Training Oct 2006
Don't Even Think About Starting:
copyright © 2006 Kim Taylor,
all rights reserved
unless you can attend three practices a week
Oh my, three practices a week minimum in front of a sensei. That's what
I saw recommended somewhere on the net, and if you can't do that,
don't bother starting.
Wow, what a different generation it is, and how lucky to be able to
have such an opportunity.
While I have no problem with someone who wants to devote so much time
to an art, I would remind people that it's also important to have a
life. By that I mean that it's important to do as much practice as you
can, without making it a burden on your life. If it's a burden you
aren't going to do it.
I can't begin to count the number of "super keen" students who have
started, practiced each and every class plus on their own for several
more per week, and then simply disappeared never to be seen again after
a month or two. I suspect they realize that they can't make all the
classes they promised themselves (and often me) that they'd make, so
they don't make any at all.
I'd also like to point out that if you can get to a class once a week,
you're doing as well or better than we were able to manage in 1987, and
a hell of a lot better than I could manage from 1983 to 1987 where I
was dependant on the occasional seminar somewhere in North America.
But more important, if you can practice iaido once a week for 15 years
it's going to do you a lot more good than nothing, or three times a
week for half a year and then quitting because you managed to get a
life and have other things to do with your time for two of those three
Another small point, now 23 years after my first iaido class, I will
say that if I tried to practice iaido three or more times a week I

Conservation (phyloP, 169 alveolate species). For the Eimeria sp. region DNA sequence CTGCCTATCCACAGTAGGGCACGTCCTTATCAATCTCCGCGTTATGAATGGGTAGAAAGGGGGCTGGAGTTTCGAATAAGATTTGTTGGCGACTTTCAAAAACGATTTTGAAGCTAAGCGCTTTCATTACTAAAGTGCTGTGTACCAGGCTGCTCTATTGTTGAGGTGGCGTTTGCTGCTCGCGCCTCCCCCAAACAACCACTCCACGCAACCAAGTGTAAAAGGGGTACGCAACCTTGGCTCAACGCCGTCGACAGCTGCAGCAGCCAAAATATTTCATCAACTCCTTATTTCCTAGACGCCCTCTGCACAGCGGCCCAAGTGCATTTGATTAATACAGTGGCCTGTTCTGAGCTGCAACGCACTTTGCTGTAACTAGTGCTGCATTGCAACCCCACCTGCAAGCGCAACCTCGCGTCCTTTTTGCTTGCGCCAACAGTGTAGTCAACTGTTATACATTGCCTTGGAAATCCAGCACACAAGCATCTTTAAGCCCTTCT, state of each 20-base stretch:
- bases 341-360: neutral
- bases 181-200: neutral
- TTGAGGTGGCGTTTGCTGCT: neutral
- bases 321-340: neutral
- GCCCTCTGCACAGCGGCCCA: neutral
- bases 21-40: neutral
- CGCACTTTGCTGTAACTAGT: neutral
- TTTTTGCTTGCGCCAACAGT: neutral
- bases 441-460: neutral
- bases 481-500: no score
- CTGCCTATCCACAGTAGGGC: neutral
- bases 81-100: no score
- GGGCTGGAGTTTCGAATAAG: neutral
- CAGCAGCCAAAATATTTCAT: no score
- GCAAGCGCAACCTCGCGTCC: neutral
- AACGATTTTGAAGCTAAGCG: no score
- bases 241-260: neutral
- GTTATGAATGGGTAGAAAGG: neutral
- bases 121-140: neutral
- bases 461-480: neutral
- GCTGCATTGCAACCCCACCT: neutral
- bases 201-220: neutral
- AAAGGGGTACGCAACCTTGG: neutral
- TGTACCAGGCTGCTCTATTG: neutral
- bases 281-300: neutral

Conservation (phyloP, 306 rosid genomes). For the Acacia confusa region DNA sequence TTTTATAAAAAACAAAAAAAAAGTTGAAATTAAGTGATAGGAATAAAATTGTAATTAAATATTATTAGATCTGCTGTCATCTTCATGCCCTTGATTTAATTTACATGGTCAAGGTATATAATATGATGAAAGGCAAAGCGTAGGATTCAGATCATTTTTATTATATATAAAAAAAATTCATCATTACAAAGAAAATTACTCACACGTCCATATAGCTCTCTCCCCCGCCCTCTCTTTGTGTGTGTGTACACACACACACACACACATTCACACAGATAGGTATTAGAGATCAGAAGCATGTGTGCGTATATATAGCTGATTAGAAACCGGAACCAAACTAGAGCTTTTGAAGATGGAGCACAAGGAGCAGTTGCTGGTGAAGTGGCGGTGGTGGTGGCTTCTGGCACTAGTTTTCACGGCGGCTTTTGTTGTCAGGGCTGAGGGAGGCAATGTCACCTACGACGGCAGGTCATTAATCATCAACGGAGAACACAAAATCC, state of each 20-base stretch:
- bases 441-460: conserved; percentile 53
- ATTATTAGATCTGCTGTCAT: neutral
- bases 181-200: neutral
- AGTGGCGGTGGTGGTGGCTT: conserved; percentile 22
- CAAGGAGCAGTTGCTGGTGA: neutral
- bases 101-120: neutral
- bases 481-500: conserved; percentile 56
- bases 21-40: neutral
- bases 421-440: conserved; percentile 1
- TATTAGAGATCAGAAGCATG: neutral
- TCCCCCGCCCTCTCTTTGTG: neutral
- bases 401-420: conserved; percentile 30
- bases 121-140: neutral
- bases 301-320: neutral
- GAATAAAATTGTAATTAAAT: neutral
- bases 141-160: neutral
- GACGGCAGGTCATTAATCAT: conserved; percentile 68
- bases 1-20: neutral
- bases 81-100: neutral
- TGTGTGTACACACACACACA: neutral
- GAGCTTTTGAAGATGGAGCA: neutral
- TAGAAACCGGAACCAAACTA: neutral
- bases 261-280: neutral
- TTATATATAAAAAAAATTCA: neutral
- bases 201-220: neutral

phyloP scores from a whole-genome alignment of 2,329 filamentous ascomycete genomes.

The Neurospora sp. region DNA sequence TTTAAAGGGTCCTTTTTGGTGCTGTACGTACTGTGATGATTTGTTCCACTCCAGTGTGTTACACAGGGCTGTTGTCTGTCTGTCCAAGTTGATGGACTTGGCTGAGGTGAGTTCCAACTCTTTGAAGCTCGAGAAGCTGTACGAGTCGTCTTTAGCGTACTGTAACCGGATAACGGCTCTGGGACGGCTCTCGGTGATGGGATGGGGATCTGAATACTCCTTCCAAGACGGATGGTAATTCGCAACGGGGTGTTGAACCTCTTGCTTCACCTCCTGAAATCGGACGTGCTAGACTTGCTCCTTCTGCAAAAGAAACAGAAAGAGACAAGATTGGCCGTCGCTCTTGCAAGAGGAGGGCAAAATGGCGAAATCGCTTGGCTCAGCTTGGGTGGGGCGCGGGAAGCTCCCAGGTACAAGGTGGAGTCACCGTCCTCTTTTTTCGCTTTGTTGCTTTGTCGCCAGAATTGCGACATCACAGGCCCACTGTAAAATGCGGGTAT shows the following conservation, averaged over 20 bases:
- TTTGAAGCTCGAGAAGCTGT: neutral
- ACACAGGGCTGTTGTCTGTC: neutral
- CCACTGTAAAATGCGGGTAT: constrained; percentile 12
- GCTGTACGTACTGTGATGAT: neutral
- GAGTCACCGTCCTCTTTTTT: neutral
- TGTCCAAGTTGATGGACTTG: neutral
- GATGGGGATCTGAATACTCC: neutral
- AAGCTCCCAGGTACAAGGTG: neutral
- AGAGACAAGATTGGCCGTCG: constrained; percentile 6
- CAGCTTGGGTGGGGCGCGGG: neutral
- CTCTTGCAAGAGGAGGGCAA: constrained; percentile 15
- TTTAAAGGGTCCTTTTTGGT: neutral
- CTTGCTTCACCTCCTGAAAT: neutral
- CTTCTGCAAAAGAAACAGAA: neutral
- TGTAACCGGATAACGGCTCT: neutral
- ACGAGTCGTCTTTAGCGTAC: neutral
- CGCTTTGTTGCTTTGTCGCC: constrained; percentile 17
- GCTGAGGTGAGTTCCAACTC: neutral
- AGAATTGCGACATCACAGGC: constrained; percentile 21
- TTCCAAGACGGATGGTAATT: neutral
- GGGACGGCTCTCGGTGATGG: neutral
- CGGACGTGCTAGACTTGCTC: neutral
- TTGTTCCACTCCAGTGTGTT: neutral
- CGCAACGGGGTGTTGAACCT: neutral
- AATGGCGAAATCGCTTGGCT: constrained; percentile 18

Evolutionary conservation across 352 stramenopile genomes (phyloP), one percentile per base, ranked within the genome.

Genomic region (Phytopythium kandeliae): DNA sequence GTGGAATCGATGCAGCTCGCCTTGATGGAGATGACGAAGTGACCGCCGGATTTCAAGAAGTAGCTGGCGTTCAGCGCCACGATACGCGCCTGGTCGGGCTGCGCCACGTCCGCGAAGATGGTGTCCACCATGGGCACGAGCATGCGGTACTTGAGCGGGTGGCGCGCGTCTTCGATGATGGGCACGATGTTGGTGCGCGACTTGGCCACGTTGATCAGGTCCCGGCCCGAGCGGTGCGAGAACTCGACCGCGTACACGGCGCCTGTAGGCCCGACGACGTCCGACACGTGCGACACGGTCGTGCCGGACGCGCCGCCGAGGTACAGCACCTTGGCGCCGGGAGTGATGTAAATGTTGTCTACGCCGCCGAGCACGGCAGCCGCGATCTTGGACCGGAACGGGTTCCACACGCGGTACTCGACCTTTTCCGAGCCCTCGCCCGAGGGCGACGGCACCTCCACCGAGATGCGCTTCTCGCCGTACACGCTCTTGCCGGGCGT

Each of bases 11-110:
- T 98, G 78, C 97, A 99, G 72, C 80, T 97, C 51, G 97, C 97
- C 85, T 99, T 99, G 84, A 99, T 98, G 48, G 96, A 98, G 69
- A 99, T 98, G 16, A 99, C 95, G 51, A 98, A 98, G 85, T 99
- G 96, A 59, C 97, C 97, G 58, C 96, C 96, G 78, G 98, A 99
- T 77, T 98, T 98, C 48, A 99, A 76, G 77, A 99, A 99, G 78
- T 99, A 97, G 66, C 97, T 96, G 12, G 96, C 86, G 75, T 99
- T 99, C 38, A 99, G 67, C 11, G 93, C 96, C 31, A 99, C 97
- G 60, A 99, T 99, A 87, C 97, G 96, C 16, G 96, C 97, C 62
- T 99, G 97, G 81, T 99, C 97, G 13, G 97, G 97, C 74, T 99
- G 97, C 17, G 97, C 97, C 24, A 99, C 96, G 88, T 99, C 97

would not be walking. I work out 4-6 times a week, but several of those
are "cross training" which allows my shoulders, knees, wrists etc. to
keep doing iaido. Can we say Repetitive Strain Injury...
Anyway, not to make to big a fuss here, but if people are assuming it's
now a requirement that one practice iaido at least three times a week,
I would suggest that it's simply because now it's actually possible to
practice three times a week. No such requirement was present or
possible 15 years ago. We practiced as often as we could, and then
swung the sword on our own time as much as possible.
And as an aside... what have I noticed with students who have the
luxury of a sensei so often these days? Students who have incorporated
the correction of sensei into their kata. It now runs, do mae, have
sensei say "you've got a hitch at the top of your swing" and the
student replies "oh dear is that still there, sorry sensei". And on it
goes for years.
Having done that much teasing, I will say that students today are
improving a hell of a lot faster than we did, as they should be, and
perhaps it's because they have three classes a week they can attend. Or
perhaps it's because they have so many more good instructors now, and
those instructors are taking them past the stumbling blocks so much
more efficiently than we went past.
But a final thought. In our club we have indeed had three classes a
week for many years, and from the beginning one of my senior students
recommended that we cut back to 2 or even one. His argument was that
with three classes it's awfully easy to skip one, intending to make the
next. With fewer classes the students tend to show up.
Since I made every one of those classes for all those years, I've got
to agree with him.